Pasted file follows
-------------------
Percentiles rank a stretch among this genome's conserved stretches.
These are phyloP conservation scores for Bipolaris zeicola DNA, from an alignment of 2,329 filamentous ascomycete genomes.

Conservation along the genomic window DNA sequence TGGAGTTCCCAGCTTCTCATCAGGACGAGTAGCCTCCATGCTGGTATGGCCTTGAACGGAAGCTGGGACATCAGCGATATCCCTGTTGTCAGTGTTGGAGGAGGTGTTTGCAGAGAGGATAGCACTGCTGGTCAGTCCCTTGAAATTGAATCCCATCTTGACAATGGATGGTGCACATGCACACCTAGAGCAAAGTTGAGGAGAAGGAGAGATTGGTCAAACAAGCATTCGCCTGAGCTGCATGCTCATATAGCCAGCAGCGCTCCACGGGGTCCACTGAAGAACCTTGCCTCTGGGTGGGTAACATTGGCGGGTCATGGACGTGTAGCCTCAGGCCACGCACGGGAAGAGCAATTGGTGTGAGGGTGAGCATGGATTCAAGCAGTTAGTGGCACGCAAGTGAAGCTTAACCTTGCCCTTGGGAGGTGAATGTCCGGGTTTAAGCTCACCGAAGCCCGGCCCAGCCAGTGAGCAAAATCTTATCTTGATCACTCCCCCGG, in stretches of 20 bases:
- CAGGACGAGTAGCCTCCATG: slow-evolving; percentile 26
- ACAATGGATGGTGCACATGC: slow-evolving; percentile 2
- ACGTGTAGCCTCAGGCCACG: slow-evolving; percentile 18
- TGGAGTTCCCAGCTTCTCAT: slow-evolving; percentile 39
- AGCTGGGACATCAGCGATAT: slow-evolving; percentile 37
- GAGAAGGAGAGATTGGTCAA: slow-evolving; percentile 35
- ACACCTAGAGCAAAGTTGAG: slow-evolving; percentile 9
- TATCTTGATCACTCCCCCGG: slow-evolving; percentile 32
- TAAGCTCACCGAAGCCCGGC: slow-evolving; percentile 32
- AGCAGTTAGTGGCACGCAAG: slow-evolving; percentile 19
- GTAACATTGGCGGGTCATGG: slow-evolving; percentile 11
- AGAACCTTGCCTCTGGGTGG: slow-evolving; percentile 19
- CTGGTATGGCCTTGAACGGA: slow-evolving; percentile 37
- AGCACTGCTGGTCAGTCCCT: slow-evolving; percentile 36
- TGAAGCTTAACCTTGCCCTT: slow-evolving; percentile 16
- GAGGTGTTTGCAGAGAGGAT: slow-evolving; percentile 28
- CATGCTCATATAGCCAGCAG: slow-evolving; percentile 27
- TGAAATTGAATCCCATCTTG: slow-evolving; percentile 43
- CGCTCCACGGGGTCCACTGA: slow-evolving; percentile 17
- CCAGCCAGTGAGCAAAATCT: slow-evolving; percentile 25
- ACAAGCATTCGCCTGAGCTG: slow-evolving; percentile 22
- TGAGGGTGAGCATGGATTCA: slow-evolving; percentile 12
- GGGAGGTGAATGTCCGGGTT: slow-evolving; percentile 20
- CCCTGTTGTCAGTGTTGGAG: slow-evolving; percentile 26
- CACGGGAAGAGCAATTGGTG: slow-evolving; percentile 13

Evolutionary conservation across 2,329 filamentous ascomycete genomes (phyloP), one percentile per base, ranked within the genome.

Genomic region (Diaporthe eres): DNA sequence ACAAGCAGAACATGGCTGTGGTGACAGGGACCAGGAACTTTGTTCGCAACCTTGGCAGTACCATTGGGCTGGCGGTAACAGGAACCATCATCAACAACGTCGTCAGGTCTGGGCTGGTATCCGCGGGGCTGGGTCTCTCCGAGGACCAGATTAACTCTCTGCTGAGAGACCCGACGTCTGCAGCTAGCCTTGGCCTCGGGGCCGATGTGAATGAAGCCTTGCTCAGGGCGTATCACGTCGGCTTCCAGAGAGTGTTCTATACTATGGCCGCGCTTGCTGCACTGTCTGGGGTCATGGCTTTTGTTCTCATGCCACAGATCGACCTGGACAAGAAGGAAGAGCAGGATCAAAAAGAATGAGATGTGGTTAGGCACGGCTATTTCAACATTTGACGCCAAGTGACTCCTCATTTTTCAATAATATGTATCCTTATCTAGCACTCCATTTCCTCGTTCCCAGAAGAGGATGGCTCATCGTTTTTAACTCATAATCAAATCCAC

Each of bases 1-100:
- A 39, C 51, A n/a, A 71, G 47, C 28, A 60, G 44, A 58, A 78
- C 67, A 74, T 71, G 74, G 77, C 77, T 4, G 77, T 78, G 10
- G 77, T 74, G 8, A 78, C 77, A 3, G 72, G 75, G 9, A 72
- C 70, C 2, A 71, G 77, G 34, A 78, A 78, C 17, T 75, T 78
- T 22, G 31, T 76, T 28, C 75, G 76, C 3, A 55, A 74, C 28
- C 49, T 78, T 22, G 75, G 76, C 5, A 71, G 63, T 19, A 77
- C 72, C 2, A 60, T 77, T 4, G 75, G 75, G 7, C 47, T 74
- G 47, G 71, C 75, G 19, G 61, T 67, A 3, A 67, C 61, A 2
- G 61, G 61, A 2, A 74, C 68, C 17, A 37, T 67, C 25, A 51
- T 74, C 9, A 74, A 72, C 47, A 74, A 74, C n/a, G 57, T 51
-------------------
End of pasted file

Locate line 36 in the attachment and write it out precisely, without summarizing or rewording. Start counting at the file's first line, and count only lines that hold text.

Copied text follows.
- T 22, G 31, T 76, T 28, C 75, G 76, C 3, A 55, A 74, C 28